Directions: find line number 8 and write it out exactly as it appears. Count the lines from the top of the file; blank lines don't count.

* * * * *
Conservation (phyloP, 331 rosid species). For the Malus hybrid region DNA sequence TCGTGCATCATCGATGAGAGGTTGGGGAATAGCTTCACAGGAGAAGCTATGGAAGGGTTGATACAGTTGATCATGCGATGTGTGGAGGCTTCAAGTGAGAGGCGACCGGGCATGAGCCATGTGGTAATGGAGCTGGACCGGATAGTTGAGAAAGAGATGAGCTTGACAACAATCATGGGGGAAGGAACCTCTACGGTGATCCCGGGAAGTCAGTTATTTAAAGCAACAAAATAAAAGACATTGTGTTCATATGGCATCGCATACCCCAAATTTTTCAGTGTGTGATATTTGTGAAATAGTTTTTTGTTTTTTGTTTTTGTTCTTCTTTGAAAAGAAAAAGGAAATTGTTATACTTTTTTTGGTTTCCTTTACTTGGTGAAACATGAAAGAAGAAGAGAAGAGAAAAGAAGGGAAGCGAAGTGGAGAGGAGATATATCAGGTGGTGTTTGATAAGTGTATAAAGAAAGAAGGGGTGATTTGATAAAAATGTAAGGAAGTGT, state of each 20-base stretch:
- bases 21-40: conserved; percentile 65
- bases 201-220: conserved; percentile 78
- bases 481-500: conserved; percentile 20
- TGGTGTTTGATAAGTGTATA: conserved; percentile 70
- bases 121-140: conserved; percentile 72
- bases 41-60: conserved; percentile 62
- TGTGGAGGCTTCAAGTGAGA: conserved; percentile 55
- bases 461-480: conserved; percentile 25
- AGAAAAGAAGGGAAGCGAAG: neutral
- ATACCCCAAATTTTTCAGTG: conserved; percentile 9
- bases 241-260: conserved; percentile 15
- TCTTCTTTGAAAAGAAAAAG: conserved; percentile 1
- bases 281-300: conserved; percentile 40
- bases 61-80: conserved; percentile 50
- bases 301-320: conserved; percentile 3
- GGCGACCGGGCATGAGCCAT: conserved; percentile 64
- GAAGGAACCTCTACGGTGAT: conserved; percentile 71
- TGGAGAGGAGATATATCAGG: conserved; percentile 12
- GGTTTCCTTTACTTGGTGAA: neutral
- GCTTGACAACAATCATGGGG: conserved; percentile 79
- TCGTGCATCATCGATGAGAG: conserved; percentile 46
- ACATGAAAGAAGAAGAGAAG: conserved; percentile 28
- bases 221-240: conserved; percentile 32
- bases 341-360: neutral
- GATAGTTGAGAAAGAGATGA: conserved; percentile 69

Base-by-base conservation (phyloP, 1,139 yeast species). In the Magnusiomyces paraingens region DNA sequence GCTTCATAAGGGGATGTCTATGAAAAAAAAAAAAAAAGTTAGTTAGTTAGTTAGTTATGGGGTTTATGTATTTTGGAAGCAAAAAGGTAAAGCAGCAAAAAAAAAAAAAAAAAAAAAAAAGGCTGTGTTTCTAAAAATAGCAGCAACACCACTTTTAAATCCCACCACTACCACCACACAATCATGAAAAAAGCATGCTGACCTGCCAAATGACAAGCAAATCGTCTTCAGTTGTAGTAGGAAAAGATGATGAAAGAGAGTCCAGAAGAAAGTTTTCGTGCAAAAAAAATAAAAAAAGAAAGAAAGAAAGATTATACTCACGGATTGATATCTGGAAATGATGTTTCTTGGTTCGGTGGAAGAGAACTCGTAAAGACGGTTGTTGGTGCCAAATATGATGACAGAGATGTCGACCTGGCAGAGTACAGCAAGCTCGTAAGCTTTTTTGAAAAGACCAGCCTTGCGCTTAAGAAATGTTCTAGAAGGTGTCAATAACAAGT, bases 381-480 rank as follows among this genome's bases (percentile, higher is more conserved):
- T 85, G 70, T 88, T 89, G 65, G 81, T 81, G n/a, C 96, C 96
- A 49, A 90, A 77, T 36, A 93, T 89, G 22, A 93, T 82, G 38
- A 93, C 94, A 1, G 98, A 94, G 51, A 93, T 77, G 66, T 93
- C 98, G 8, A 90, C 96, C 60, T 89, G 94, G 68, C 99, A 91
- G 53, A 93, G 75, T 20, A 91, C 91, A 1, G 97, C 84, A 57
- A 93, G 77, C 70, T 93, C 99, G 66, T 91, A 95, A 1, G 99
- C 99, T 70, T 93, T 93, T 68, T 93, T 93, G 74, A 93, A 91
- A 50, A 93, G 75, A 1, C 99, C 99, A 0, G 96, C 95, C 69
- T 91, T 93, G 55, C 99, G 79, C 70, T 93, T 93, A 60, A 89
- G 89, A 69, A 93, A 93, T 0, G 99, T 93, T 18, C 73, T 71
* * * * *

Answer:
- TGTGGAGGCTTCAAGTGAGA: conserved; percentile 55